I always smile (well, kind of) when I hear people chopping music up…
You know… “Well, I don’t like jazz (or classical or country or…) I only like _______“. It’s as though there is a start and stop to each of the styles – they somehow spring up from nowhere as if by magic.
Music is actually a continuum isn’t it? A single tapestry of sound through the ages with many sidebranches – but all tracing back to what went before.
Let’s look at what we call classical (another term I’ve never really understood). That encompasses a number of ‘periods’ really, from medieval to renaissance to baroque to classical to romantic to post-modern.
Way back when, the medieval period was characterized with the playing of single instruments, rooted in folk style. The music itself was often spontaneously created. Then musical notation (hey – let’s write it down!) became the breakthrough technology now more musicians could play music together. We now call that an orchestra. Early composers worked with those relatively small orchestras to produce larger musical works. Then I think of Bach and his skill at weaving four-part harmonies; moving music up a notch and bringing more complexity and interest to what was till then (in my opinion) pretty tiresome listening. Orchestra instrumentation grew – and Mozart (the Frank Zappa of the period) wrote more sophisticated and emotional work. His music became popular with the common folk, not just the noblesse. Each musical plateau became a base for a new approach.
Then what? Well, the piano appeared in what we call the romantic period and that provided the impetus for new approaches to music as we moved to much more expressive and emotional music. Beethoven, Schuber, Schumann, Chopin, Mendelssohn are but a few of the greats of that time.
But why stop there? Claude Debussy and Maurice Ravel moved to the next level bringing impressionism to music. Their approach is noted for their frequent use of nontraditional tonalities and like visual impressionism conveys musical colour. Listen to these two composers and you can hear the musical foundations for… (wait for it) what came to be known as jazz. Well, actually the blues got in between the two – but you get the idea.
It’s all interrelated isn’t it.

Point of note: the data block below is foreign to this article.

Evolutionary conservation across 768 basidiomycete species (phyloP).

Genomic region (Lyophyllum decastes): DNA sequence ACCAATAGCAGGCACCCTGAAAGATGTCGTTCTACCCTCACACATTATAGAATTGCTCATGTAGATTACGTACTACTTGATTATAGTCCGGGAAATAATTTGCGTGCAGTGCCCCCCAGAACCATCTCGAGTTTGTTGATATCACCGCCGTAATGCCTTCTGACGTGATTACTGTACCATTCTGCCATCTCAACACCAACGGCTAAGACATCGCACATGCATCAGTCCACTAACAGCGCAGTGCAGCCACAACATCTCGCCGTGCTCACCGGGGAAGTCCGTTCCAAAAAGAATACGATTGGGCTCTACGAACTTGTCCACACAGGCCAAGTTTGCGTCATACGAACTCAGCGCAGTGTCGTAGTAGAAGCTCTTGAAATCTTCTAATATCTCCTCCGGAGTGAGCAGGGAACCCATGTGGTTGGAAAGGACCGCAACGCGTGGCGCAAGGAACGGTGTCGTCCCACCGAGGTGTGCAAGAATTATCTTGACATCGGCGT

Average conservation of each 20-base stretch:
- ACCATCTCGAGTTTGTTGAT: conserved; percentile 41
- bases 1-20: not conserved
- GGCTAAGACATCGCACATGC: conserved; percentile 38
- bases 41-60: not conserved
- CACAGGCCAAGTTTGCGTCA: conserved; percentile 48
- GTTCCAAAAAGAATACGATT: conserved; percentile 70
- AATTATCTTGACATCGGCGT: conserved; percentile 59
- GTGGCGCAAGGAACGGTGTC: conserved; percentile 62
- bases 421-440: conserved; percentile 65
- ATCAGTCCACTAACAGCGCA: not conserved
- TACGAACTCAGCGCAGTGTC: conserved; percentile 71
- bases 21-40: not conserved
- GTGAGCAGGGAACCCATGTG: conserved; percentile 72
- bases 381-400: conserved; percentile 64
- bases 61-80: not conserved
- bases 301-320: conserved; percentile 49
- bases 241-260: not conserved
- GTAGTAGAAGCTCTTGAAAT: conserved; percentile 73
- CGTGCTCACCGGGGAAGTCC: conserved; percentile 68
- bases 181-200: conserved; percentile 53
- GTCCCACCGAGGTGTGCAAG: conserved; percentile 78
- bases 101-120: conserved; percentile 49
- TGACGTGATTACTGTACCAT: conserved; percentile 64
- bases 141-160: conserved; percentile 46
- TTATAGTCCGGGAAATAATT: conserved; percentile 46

So…what IS jazz anyway? To me it is music of expression. The only form where, beyond the structure of the song the performer is totally free to interpret. Certainly all music is expressive; but good jazz provides absolute freedom to do that.
We often think of jazz in terms of ‘standards’ – the American popular standards of the last 60-70 years actually. But I listened to Laila Biali at the Aeolian last night and heard something different. Laila is an excellent writer/arranger and an inspiring pianist and singer. She interpreted David Bowie, Joni Mitchell and Neil Young works in a modern, relevant, jazz-infused way that breathed new life into those songs. That’s what jazz should do – innovate, recast, reframe – bring a new perspective to a beautiful, familiar melody.
Try this sometime. Go to a concert of music you don’t think you’ll like. Buy a glass of wine, sit down, completely open your mind to what comes. No judgements, no pre-conceived expectations. Just let it wash over you. And appreciate that time. What did you hear? What did that concert say to you?
There is lot of good music out there. And a lot of music that can move us. It’s too bad we become so compartmentalized in our approach sometimes!
Don’t forget about Fred Hersch coming to the Aeolian on March 29th. Tickets are moving – don’t miss this show.
Fred is a master of ‘new music’.
I’ll be back shortly with Fred’s comments on what’s happening in his musical world.
Till then stay warm and keep lovin’ live music. Bryan